In a story that we’ve been following in the past week, it seems the survey that was sent out to BART users last week is not simply a “feeler”. When BART users received the email from the Bay Area mass transit service requesting participation in a survey, it suggested that the organization was considering some level of wireless connectivity, but as best as I could tell, it did not suggest such access was imminent.
Thomas Hawk, who I’ve previously referred to as the best photographer on the web and is also a client of mine, apparently got a chance to try an initial pilot phase out and reported some problems logging on.
the San Francisco Chronicle reports that BART has signed a 20 year deal to provide wireless internet access in it’s entire system, but the news does not disclose terms of the deal or who would actually be managing and deploying the service. The story does indicate that access would be provided via fiber as opposed to satellite or cellular.
It appears some sort of bug has snuck into the Google secret sauce. A feature that was intended to warn users of potential phishing sites has jumped the shark declaring the internet harmful. That’s right, every single result is deemed by Google to be harmful.
This is surely a bug and will be fixed but these guys really should be running some QA testing before rolling new releases.
Modern browsers give the opportunity for you to select your default search provider for your in-browser search box. Traditionally, my search box has been set to Google. However, it’s set to Ask.com right now, and so far I’m happy with the results.
Update: TechCrunch had it first.
Update 2: Google Mea Cupla – it was the fault of a slash (/).
Lately, I’ve focused quite a bit in the government technology space. With the new administration and the apparent focus on open technologies and dialogue with the public, it is clear that government is going to become more transparent and will likely adopt (and maybe re-engineer) some of the technologies that the private sector has taken advantage of over the last five years.
Dan Mintz, formerly the CIO for the Department of Transportation reiterates my assertion, in an interview with ExecutiveBiz, that the Government knows that no one is an expert in this area but is willing to work with competent individuals and companies who are willing to partner in learning the space:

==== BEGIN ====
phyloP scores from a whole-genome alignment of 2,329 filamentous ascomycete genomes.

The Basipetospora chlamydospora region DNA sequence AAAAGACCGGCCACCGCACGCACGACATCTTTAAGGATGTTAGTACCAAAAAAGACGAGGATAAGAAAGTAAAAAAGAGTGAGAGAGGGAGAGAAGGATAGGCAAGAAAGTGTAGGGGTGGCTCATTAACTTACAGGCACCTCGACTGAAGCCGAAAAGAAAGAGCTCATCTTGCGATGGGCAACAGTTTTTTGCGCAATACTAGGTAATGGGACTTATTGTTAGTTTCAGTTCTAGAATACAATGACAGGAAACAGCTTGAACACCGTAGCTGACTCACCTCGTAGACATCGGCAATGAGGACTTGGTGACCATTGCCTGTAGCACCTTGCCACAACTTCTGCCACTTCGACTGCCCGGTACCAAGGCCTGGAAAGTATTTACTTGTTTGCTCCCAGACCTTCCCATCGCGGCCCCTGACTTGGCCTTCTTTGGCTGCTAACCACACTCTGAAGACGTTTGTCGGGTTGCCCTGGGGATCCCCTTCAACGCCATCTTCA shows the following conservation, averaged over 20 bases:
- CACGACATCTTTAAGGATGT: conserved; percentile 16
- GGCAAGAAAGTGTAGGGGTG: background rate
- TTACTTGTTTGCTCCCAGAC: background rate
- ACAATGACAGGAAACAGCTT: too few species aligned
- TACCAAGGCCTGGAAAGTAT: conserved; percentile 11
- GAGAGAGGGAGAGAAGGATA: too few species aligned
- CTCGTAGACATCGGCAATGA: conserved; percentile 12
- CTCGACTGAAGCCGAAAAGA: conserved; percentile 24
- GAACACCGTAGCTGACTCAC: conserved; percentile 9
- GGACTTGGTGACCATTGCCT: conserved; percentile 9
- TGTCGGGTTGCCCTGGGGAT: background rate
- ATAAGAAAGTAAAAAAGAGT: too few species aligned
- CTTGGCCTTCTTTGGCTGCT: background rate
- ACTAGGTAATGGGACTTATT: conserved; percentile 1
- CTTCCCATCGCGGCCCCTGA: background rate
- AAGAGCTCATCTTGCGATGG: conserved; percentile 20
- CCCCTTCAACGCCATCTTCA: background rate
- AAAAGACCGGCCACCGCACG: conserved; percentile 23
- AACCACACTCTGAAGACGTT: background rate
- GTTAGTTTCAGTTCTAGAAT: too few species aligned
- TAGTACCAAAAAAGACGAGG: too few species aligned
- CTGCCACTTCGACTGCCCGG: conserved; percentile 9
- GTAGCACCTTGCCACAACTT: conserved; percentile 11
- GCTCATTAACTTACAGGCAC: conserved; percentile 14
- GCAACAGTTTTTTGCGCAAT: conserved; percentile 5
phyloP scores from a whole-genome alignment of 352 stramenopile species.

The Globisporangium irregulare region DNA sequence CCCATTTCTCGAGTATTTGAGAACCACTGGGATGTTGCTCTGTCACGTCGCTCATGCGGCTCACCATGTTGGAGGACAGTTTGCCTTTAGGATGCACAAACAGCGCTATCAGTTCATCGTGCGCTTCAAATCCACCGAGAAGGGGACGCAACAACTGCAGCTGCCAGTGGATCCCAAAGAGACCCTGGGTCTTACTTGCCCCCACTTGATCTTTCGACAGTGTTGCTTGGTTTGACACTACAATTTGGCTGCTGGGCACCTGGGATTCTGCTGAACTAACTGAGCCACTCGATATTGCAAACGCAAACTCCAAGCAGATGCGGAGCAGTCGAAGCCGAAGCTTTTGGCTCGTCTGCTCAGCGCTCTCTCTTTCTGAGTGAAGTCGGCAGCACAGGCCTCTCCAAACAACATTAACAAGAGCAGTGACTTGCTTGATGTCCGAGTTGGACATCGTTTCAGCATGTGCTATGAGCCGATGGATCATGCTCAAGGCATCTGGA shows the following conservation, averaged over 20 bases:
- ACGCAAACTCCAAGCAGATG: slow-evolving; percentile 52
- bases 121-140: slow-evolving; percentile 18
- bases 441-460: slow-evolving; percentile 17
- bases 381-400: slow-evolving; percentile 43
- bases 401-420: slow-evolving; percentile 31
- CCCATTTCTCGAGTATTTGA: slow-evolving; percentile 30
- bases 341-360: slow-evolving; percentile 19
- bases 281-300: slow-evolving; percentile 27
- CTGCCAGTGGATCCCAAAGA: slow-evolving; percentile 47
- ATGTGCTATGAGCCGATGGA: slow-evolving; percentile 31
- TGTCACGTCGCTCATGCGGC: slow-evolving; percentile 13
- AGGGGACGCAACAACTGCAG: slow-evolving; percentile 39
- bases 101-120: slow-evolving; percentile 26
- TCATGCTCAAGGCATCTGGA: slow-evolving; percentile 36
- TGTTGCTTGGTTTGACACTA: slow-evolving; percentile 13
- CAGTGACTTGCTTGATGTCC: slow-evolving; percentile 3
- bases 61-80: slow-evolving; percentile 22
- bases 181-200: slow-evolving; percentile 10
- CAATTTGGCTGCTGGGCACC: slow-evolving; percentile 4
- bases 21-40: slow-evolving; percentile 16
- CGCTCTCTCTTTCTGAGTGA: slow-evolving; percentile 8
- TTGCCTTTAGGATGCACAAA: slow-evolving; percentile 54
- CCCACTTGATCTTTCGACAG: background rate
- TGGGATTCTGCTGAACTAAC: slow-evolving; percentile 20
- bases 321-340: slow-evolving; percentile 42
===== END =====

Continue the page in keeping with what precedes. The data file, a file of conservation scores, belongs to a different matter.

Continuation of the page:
This is still an experiment so therefore “˜how this will play out’ will require people who are comfortable with experiments. The government has a tendency to be risk-averse, which is understandable. It will be very important for the leadership within the departments and agencies to provide support for people who are willing to do the experiments. The second important factor to remember is that it [2.0 activity] will be user driven, not IT driven.
In my earlier article on this matter, I stated:
What [self-described Government 2.0 experts] don’t realize is the government they wish to work with understands that Government 2.0 is new and that very few people are experts. The government, I believe, is looking to partner with people who have the chutzpah to become experts. Who have a firm grounding in communications principles and web savvy. They understand that the next year will make experts if the right candidates, firms and contractors are chosen. They are looking for people who have the savvy needed to guide and advise, with the understanding that it’s a completely new playing field. My instinct says that the government knows that they are getting prepared to experiment and want someone to experiment with.
Sounds like we are saying the same thing. It’s just a shame that Mr. Mintz is the former CIO of the Dept. of Transportation.